In Ardstein v. Lebanese Canadian Bank, SAL, the United States Court of Appeals for the Second Circuit addressed whether a bank that facilitated wire transfers of several million dollars to Hezbollah could be held liable by the families of victims of Hezbollah rocket attacks under the Alien Tort Statute. The court held that, while the plaintiffs overcame the presumption against the extraterritorial application of the Alien Tort Statute, customary international law does not recognize liability for the bank, despite the bank’s grant of access to funds that were ultimately used for terrorist activities. (August 24, 2016)

In OFI Asset Management v. Cooper Tire & Rubber, the United States Court of Appeals for the Third Circuit found that investors in a proposed merger of tire companies did not meet the heightened pleading burden that, under the Private Securities Litigation Reform Act of 1995 (PSLRA), applies to securities fraud claims. The court found that  the statements that investors identified were neither false nor misleading and that dismissal of the PSLRA claims was warranted. (August 22, 2016)

In RJR Nabisco, Inc. v. European Community, the United States Supreme Court addressed RICO applicability outside of the United States. The Court held that RICO’s private right of action is limited to those involving a domestic injury to business or property. (June 20, 2016)

In OBB Personenverkehr AG v. Sachs, the Supreme Court of the United States granted a writ of certiorari on the following issues:

  1. Under the commercial activity exception of the Foreign Sovereign Immunities Act (FSIA), which of the following controls how to determine when an entity is an agent: (1) the express definition of “agency” in the FSIA; (2) the factors set forth in First National City Bank v. Banco Para el Comercio Exterior de Cuba; or (3) common law principles of agency.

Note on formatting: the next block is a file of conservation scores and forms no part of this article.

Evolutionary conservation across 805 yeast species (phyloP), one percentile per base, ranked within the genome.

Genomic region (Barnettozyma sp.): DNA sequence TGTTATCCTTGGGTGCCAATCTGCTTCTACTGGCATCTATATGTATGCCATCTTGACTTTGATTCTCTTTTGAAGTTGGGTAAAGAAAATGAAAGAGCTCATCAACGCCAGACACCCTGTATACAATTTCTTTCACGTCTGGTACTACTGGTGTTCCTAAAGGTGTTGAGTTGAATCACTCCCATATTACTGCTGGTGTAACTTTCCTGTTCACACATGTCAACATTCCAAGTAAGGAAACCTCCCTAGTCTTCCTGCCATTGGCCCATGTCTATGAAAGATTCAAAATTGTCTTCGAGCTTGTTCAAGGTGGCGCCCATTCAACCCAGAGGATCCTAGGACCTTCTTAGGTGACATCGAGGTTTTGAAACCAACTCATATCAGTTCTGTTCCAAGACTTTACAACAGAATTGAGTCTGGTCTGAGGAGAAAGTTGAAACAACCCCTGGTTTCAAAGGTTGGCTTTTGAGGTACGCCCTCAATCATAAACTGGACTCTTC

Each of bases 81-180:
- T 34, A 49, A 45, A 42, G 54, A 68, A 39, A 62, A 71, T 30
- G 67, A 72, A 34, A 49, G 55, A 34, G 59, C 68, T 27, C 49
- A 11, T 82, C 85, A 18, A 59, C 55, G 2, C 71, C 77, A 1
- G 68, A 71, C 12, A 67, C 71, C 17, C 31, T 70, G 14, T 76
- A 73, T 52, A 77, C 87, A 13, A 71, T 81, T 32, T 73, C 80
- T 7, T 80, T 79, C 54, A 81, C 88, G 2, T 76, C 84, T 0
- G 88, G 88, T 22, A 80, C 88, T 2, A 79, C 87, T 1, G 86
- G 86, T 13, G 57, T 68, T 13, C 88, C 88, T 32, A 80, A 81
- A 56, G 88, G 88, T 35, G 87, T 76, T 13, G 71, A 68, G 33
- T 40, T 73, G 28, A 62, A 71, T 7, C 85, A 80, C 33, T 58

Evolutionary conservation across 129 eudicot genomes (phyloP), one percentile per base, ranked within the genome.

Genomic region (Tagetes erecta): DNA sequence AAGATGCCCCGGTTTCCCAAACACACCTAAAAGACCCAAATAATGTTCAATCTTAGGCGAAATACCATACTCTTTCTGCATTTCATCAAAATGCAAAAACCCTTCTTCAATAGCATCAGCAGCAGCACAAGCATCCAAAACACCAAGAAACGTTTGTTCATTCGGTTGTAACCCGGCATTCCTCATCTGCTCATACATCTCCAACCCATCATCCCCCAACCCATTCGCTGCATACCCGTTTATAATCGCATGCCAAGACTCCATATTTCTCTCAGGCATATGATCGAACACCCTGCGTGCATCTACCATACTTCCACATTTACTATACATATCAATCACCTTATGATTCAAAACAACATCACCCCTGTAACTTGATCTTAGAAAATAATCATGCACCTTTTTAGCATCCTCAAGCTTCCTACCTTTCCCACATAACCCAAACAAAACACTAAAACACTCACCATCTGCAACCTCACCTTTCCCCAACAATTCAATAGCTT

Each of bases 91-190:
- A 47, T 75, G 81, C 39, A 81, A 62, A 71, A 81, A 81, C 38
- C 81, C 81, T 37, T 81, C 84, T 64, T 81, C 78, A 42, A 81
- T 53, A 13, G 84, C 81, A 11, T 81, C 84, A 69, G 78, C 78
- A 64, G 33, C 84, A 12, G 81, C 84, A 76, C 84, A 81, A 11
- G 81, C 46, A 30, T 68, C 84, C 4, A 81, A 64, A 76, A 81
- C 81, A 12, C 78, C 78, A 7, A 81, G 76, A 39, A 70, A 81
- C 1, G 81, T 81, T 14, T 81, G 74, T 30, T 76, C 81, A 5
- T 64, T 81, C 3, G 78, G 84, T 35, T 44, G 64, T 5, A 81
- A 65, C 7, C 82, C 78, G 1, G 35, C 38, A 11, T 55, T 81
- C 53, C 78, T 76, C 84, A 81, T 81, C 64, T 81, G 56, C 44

2. Whether under the commercial activity exception of the FSIA, a tort claim for personal injuries suffered in connection with travel outside of the United States is “based upon” the allegedly tortious conduct occurring outside of the United States or the preceding sale of the ticket in the United States for the travel entirely outside the United States. (January 23, 2015)

In Republic of Argentina v. NML Capital Ltd., the United States Supreme Court addressed whether a judgment debtor could obtain post-judgment discovery in aid of executing the judgment against a foreign sovereign. The court held that the Foreign Sovereign Immunities Act of 1976 governed the issue and did not include any provisions precluding such discovery. (June 16, 2014)

In Daimler AG v. Bauman, the United States Supreme Court addressed whether a court can exercise jurisdiction over a foreign company based on the fact that a subsidiary of the company acts on its behalf in the forum state.  The Court held that Daimler cannot be sued in California for injuries allegedly caused by conduct of its Argentinean subsidiary when that conduct took place entirely outside of the United States.  The company’s slim contacts in California, relative to its other national and international contacts, were not sufficient to render it “at home” in the state for the purpose of general jurisdiction. (January 14, 2014)